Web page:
Social sustainability


The growing attention to the sustainable development issues in manufacturing is increasingly pushing companies to deepen all three pillars of sustainability, including the social one. Furthermore, the fourth industrial revolution defines not only a change in production but also a new way of interaction between human and the production system. Overall, the scientific literature addresses the well-being of the operator and his role in the Industry 4.0 from different and complementary points of view, but highlights the lack of holistic and proactive approaches. In particular, it provides numerous methods and tools for ergonomic analysis; illustrates how technology increasingly supports the operator in carrying out activities; underlines the importance and the boundaries of collaboration between human and automation and reiterates the need for a new factory model based on dynamic adaptation. In fact, there are no frameworks, methods and tools that enrich the physical and process perspective of work to understand other relevant aspects in order to enhance human capital and to consider concretely, constructively and at 360 ° its well-being in the working context. Furthermore, there is a need for new approaches to support the planning and evaluation of work, in a production context characterized by the presence of human workers and CPS. In this context, the research is aimed at defining a sustainable plant model from a social point of view with particular attention to the needs of the operators within the workshop. This model is based on the best trade-off between production objectives and physical-cognitive needs of individuals operating in the production context, measured through a sensorized environment able to monitor vital and environmental parameters within the plant. The analysis of the data through intelligent algorithms allows to identify which activities have a greater impact on the operators and define the corrective actions to be implemented in order to modify the productive environments towards their needs, defining a dual functioning paradigm of human-machine integration. The goal is to define the optimal conditions for the 4.0 operator that interacts with advanced technology systems (collaborative robots, augmented reality technologies, etc.) towards the standardization of advanced skills necessary for the management of the factory of the future.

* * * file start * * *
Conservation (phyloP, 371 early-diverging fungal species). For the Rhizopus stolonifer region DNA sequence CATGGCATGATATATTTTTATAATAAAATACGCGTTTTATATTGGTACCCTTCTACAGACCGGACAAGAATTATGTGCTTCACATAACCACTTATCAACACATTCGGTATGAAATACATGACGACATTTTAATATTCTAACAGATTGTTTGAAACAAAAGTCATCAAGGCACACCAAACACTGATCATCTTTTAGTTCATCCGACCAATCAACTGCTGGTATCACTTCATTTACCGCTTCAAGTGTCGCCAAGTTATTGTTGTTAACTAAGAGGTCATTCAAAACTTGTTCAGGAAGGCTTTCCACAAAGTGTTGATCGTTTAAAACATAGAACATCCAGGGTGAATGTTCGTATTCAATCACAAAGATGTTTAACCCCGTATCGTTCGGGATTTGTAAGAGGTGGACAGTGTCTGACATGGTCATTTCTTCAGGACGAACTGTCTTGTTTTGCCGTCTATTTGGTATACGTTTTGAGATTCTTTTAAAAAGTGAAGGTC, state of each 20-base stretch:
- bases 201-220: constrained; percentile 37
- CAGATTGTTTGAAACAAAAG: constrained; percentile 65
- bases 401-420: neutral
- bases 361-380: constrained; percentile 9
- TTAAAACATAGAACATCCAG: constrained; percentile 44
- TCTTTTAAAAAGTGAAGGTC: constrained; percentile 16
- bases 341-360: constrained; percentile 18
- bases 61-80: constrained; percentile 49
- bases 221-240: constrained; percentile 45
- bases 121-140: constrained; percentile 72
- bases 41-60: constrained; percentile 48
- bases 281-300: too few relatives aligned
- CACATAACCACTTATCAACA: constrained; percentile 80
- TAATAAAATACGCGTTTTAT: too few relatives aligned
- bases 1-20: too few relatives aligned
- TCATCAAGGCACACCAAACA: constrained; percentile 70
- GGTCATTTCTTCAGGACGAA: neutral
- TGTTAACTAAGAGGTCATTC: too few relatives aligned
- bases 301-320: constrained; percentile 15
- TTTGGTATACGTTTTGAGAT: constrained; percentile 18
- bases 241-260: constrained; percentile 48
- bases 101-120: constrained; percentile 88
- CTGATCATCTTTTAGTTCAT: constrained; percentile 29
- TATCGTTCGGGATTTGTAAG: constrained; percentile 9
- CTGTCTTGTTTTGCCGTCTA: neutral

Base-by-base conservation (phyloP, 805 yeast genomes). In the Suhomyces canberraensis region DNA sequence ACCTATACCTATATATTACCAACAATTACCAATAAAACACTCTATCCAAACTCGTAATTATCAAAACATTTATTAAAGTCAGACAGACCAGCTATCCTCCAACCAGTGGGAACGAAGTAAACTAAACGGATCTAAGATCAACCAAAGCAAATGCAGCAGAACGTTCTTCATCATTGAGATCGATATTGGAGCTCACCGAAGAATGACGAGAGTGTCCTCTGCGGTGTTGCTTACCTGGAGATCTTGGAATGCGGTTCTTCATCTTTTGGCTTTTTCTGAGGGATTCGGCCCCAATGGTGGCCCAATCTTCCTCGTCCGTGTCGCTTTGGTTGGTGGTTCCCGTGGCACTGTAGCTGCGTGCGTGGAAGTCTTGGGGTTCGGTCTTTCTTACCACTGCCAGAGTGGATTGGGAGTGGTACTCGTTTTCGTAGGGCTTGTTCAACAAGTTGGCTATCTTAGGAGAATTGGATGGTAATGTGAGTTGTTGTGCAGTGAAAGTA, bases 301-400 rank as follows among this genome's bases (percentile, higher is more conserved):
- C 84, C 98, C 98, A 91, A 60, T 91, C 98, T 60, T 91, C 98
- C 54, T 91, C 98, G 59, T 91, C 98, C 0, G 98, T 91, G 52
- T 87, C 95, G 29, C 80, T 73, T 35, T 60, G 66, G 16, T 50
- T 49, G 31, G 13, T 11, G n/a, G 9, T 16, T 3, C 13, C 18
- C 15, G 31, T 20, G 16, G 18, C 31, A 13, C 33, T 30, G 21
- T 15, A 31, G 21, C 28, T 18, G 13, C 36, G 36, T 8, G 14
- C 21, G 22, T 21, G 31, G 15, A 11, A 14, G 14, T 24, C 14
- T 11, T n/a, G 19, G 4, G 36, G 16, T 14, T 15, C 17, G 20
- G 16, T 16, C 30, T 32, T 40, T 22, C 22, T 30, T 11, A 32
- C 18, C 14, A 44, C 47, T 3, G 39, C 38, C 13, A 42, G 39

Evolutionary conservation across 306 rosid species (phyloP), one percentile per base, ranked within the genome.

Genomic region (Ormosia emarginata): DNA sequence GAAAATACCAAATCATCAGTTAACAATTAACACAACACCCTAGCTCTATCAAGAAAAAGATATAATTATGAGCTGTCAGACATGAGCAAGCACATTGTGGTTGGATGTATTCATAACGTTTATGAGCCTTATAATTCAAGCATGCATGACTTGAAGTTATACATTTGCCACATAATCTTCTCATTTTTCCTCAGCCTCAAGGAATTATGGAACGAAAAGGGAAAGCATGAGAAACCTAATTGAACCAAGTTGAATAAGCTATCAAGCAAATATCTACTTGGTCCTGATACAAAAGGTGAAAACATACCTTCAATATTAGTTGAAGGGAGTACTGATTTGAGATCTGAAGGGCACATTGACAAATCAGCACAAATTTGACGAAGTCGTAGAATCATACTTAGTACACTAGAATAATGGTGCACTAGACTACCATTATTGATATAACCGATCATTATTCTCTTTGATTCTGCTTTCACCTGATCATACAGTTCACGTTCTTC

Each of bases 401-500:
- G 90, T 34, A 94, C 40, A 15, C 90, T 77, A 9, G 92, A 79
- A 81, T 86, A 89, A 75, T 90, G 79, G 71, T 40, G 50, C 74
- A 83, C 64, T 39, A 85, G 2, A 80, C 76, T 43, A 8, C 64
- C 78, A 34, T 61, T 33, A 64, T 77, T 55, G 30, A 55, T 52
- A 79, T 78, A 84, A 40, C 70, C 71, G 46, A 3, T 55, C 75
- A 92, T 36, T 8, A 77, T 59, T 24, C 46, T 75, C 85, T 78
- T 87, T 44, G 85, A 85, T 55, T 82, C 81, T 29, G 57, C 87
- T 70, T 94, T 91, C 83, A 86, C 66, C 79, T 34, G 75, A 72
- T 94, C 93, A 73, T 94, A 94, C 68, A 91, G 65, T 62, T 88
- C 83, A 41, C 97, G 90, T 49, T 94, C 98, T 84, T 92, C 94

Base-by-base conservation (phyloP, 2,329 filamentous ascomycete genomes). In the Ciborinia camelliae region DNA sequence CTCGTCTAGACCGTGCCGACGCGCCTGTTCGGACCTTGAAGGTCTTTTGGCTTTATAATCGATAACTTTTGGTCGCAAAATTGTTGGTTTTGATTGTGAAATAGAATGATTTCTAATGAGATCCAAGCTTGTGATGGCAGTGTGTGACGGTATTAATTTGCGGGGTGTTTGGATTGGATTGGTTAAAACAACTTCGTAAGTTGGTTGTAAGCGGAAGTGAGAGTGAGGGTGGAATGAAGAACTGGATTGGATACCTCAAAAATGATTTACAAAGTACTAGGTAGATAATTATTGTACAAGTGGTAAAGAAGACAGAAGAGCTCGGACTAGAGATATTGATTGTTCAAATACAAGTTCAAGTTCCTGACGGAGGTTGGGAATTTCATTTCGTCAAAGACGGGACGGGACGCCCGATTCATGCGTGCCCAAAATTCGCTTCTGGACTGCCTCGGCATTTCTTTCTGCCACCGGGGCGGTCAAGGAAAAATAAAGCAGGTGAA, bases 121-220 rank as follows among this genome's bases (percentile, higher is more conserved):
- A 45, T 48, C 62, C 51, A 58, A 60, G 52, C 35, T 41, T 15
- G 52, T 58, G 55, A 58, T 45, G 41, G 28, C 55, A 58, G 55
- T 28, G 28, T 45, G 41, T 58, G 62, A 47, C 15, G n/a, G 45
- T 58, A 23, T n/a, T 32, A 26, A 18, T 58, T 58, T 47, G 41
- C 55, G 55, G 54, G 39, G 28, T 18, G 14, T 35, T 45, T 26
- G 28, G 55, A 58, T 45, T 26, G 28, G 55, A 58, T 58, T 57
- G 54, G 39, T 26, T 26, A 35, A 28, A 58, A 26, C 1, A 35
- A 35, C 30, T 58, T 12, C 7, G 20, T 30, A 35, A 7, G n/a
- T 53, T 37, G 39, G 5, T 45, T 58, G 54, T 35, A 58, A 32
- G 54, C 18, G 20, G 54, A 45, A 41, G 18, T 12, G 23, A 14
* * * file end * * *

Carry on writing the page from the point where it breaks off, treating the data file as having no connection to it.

The activities are carried out in the Virtual Prototyping laboratory

  1. Gregori, F., Papetti, A., Pandolfi, M., Peruzzini, M., Germani, M., 2018. Improving a production site from a social point of view: An IoT infrastructure to monitor workers condition. Procedia CIRP, 72, pp. 886–891.
  2. Papetti, A., Gregori, F., Pandolfi, M., Peruzzini, M., Germani, M., 2018. IoT to Enable Social Sustainability in Manufacturing Systems. Advances in Transdisciplinary Engineering, 7, pp. 53-62. doi: 10.3233/978-1-61499-898-3-53
  3. Gregori, F., Papetti, A., Pandolfi, M., Peruzzini, M., Germani, M., 2017. Digital Manufacturing Systems: A Framework to Improve Social Sustainability of a Production Site. Procedia CIRP, 63, pp. 436 – 442.
  4. Peruzzini, M., Gregori, F., Luzi, A., Mengarelli, M., Germani, M., 2017. A social life cycle assessment methodology for smart manufacturing: The case of study of a kitchen sink. Journal of Industrial Information Integration, 7, pp. 24-32.
  5. Germani, M., Gregori, F., Luzi, A., Mengarelli, M., 2015. Assessing social sustainability of products: An improved S-LCA method. IFIP Advances in Information and Communication Technology, 467, pp. 529-540. doi: 10.1007/978-3-319-33111-9_48
Scientific Manager
Working group